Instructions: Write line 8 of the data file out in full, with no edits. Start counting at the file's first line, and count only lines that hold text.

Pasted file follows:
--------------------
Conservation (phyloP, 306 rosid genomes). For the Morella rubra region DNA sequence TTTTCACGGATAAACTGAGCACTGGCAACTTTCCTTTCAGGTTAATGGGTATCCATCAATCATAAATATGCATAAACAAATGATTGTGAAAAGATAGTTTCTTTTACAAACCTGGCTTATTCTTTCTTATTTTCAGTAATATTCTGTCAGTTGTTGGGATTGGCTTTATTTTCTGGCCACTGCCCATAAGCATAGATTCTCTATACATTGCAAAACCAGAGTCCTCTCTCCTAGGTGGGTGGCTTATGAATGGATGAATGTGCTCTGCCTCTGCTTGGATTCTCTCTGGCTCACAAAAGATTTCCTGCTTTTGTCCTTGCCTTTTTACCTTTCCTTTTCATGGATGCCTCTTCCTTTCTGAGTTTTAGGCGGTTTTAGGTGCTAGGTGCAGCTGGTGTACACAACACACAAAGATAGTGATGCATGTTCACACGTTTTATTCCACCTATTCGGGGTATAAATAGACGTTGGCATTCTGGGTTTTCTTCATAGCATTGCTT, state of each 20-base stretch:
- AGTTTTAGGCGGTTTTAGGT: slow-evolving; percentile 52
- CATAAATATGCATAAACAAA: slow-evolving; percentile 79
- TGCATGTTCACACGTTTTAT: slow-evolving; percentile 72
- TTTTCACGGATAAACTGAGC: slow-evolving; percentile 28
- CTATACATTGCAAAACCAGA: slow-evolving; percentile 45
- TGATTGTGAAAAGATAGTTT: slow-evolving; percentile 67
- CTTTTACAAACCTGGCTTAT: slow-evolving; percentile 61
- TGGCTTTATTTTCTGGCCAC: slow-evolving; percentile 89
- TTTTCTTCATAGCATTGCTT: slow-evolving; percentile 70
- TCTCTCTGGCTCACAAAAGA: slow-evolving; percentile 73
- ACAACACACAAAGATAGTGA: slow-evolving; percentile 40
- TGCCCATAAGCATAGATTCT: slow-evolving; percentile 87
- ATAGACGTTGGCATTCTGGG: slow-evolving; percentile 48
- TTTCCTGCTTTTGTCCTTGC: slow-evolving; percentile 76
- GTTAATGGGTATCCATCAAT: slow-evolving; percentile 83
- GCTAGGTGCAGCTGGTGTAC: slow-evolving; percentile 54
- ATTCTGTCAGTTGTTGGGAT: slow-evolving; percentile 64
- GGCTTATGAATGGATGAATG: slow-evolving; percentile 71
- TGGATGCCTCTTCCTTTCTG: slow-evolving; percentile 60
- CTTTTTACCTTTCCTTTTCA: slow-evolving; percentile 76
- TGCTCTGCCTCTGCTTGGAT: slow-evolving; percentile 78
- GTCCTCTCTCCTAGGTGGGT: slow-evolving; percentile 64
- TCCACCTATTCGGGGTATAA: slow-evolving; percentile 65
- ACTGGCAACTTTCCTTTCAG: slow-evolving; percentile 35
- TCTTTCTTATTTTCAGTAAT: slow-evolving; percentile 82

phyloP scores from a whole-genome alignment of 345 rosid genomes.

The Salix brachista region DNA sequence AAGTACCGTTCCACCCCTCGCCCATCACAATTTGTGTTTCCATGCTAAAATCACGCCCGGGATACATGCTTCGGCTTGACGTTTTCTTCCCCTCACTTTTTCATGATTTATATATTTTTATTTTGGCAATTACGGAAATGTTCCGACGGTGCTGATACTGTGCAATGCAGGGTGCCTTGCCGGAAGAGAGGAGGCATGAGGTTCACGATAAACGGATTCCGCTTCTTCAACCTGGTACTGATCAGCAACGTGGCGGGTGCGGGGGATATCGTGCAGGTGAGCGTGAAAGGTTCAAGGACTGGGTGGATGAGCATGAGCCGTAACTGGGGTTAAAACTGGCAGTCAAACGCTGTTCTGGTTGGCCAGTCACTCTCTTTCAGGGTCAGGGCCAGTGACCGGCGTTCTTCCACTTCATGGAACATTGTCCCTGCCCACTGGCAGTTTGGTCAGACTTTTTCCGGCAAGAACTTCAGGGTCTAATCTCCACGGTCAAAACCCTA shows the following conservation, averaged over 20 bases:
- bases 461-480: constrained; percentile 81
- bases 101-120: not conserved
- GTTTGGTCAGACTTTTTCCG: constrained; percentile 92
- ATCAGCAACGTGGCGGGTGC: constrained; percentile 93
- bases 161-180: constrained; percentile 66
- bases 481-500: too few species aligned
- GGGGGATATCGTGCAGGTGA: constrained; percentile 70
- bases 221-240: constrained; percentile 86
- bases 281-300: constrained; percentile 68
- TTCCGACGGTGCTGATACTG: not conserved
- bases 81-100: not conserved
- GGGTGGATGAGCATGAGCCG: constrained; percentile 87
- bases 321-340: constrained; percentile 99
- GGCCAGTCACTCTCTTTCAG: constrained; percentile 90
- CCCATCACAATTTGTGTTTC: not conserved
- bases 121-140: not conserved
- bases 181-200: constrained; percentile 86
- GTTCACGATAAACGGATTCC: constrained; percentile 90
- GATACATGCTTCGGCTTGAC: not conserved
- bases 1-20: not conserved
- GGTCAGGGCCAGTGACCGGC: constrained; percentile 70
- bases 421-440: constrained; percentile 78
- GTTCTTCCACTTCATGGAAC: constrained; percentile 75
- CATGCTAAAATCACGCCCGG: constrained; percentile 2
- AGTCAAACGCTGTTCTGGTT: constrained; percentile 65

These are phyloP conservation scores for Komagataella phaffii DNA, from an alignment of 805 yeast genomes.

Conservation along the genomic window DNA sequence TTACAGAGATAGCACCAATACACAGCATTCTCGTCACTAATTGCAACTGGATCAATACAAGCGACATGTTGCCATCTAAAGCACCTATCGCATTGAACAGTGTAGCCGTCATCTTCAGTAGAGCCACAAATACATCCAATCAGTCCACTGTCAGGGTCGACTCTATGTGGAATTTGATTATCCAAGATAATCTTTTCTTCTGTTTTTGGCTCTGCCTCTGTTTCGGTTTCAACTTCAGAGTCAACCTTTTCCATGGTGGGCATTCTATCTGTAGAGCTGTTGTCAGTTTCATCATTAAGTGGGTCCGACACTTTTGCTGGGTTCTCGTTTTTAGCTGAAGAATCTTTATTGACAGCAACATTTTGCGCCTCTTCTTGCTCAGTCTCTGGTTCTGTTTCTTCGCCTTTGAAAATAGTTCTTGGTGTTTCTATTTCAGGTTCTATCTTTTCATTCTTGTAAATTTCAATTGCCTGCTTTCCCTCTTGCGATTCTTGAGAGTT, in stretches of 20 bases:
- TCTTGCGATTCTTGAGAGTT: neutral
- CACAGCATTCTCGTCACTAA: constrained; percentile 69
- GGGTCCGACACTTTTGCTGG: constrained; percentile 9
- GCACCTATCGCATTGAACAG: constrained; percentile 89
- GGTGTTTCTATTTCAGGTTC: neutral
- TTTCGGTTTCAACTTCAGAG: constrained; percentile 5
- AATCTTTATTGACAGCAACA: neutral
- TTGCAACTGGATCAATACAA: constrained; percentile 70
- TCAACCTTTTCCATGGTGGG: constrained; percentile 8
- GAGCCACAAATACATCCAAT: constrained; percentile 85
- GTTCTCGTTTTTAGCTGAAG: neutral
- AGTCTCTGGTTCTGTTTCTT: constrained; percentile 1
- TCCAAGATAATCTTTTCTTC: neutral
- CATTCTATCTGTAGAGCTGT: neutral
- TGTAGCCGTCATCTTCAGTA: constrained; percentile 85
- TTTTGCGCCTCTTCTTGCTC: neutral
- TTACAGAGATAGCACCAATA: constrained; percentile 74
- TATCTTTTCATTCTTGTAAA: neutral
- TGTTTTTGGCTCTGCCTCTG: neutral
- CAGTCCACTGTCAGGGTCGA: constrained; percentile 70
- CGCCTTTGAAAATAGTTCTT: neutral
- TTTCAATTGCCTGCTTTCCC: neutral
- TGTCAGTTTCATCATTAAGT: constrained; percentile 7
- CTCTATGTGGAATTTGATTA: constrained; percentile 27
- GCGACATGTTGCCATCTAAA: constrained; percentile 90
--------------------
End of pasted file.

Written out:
- CTTTTACAAACCTGGCTTAT: slow-evolving; percentile 61